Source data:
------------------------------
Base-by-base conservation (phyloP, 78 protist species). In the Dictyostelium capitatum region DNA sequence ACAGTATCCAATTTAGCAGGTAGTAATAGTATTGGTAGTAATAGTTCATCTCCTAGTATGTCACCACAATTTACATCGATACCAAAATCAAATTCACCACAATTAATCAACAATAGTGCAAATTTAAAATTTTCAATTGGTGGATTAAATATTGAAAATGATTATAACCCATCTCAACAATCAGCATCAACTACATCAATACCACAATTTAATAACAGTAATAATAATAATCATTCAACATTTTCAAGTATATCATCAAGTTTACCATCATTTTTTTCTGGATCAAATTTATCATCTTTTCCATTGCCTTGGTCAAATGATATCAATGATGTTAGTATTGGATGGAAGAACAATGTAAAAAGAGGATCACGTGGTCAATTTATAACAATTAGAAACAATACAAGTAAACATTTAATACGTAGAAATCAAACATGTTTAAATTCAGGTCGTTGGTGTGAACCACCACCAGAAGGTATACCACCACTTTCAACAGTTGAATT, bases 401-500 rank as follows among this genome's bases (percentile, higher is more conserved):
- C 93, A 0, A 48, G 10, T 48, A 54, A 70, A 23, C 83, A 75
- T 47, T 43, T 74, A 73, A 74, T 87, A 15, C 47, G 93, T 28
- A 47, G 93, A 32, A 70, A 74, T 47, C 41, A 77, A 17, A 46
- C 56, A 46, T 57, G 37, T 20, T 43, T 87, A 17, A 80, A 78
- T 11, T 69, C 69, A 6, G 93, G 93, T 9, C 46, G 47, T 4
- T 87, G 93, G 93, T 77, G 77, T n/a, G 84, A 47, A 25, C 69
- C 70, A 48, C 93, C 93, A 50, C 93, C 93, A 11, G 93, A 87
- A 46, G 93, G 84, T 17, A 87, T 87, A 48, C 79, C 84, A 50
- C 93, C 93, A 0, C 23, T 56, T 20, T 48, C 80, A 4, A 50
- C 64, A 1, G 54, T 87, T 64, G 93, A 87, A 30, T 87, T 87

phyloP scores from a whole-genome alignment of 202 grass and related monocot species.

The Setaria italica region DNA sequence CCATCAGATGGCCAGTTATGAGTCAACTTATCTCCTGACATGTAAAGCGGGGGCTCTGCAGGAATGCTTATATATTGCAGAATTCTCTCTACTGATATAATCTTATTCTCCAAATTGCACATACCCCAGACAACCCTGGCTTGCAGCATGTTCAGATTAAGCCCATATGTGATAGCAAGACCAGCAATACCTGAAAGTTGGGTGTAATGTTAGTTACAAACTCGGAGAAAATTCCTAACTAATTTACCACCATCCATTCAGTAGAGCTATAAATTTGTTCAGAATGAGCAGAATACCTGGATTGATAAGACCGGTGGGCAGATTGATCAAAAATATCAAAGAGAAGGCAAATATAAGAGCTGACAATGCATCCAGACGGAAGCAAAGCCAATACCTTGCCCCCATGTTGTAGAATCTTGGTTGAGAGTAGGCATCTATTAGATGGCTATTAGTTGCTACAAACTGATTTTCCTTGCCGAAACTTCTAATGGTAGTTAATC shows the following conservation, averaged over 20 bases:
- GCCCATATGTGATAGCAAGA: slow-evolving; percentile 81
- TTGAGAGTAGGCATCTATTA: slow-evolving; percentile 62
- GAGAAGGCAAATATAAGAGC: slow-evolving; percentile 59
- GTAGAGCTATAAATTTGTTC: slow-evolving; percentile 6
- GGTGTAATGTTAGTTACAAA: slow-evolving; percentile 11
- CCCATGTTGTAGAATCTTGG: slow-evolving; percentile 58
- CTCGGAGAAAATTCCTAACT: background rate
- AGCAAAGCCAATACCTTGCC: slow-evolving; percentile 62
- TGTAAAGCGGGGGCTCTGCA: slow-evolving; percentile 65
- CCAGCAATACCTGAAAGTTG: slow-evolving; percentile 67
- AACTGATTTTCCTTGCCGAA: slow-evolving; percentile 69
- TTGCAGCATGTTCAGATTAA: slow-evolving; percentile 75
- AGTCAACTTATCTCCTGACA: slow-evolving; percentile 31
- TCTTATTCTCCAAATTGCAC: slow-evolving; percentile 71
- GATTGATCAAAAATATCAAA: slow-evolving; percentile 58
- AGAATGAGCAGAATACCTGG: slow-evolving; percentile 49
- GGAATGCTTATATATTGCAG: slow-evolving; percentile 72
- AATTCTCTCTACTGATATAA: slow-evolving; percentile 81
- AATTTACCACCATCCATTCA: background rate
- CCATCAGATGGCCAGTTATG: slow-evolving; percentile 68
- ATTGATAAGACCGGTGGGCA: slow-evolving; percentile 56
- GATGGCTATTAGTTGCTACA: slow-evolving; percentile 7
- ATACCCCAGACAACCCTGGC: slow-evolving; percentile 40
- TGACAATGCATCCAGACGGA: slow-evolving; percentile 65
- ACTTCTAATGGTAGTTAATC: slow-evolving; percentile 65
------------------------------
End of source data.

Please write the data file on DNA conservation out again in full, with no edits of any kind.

Base-by-base conservation (phyloP, 78 protist species). In the Dictyostelium capitatum region DNA sequence ACAGTATCCAATTTAGCAGGTAGTAATAGTATTGGTAGTAATAGTTCATCTCCTAGTATGTCACCACAATTTACATCGATACCAAAATCAAATTCACCACAATTAATCAACAATAGTGCAAATTTAAAATTTTCAATTGGTGGATTAAATATTGAAAATGATTATAACCCATCTCAACAATCAGCATCAACTACATCAATACCACAATTTAATAACAGTAATAATAATAATCATTCAACATTTTCAAGTATATCATCAAGTTTACCATCATTTTTTTCTGGATCAAATTTATCATCTTTTCCATTGCCTTGGTCAAATGATATCAATGATGTTAGTATTGGATGGAAGAACAATGTAAAAAGAGGATCACGTGGTCAATTTATAACAATTAGAAACAATACAAGTAAACATTTAATACGTAGAAATCAAACATGTTTAAATTCAGGTCGTTGGTGTGAACCACCACCAGAAGGTATACCACCACTTTCAACAGTTGAATT, bases 401-500 rank as follows among this genome's bases (percentile, higher is more conserved):
- C 93, A 0, A 48, G 10, T 48, A 54, A 70, A 23, C 83, A 75
- T 47, T 43, T 74, A 73, A 74, T 87, A 15, C 47, G 93, T 28
- A 47, G 93, A 32, A 70, A 74, T 47, C 41, A 77, A 17, A 46
- C 56, A 46, T 57, G 37, T 20, T 43, T 87, A 17, A 80, A 78
- T 11, T 69, C 69, A 6, G 93, G 93, T 9, C 46, G 47, T 4
- T 87, G 93, G 93, T 77, G 77, T n/a, G 84, A 47, A 25, C 69
- C 70, A 48, C 93, C 93, A 50, C 93, C 93, A 11, G 93, A 87
- A 46, G 93, G 84, T 17, A 87, T 87, A 48, C 79, C 84, A 50
- C 93, C 93, A 0, C 23, T 56, T 20, T 48, C 80, A 4, A 50
- C 64, A 1, G 54, T 87, T 64, G 93, A 87, A 30, T 87, T 87

phyloP scores from a whole-genome alignment of 202 grass and related monocot species.

The Setaria italica region DNA sequence CCATCAGATGGCCAGTTATGAGTCAACTTATCTCCTGACATGTAAAGCGGGGGCTCTGCAGGAATGCTTATATATTGCAGAATTCTCTCTACTGATATAATCTTATTCTCCAAATTGCACATACCCCAGACAACCCTGGCTTGCAGCATGTTCAGATTAAGCCCATATGTGATAGCAAGACCAGCAATACCTGAAAGTTGGGTGTAATGTTAGTTACAAACTCGGAGAAAATTCCTAACTAATTTACCACCATCCATTCAGTAGAGCTATAAATTTGTTCAGAATGAGCAGAATACCTGGATTGATAAGACCGGTGGGCAGATTGATCAAAAATATCAAAGAGAAGGCAAATATAAGAGCTGACAATGCATCCAGACGGAAGCAAAGCCAATACCTTGCCCCCATGTTGTAGAATCTTGGTTGAGAGTAGGCATCTATTAGATGGCTATTAGTTGCTACAAACTGATTTTCCTTGCCGAAACTTCTAATGGTAGTTAATC shows the following conservation, averaged over 20 bases:
- GCCCATATGTGATAGCAAGA: slow-evolving; percentile 81
- TTGAGAGTAGGCATCTATTA: slow-evolving; percentile 62
- GAGAAGGCAAATATAAGAGC: slow-evolving; percentile 59
- GTAGAGCTATAAATTTGTTC: slow-evolving; percentile 6
- GGTGTAATGTTAGTTACAAA: slow-evolving; percentile 11
- CCCATGTTGTAGAATCTTGG: slow-evolving; percentile 58
- CTCGGAGAAAATTCCTAACT: background rate
- AGCAAAGCCAATACCTTGCC: slow-evolving; percentile 62
- TGTAAAGCGGGGGCTCTGCA: slow-evolving; percentile 65
- CCAGCAATACCTGAAAGTTG: slow-evolving; percentile 67
- AACTGATTTTCCTTGCCGAA: slow-evolving; percentile 69
- TTGCAGCATGTTCAGATTAA: slow-evolving; percentile 75
- AGTCAACTTATCTCCTGACA: slow-evolving; percentile 31
- TCTTATTCTCCAAATTGCAC: slow-evolving; percentile 71
- GATTGATCAAAAATATCAAA: slow-evolving; percentile 58
- AGAATGAGCAGAATACCTGG: slow-evolving; percentile 49
- GGAATGCTTATATATTGCAG: slow-evolving; percentile 72
- AATTCTCTCTACTGATATAA: slow-evolving; percentile 81
- AATTTACCACCATCCATTCA: background rate
- CCATCAGATGGCCAGTTATG: slow-evolving; percentile 68
- ATTGATAAGACCGGTGGGCA: slow-evolving; percentile 56
- GATGGCTATTAGTTGCTACA: slow-evolving; percentile 7
- ATACCCCAGACAACCCTGGC: slow-evolving; percentile 40
- TGACAATGCATCCAGACGGA: slow-evolving; percentile 65
- ACTTCTAATGGTAGTTAATC: slow-evolving; percentile 65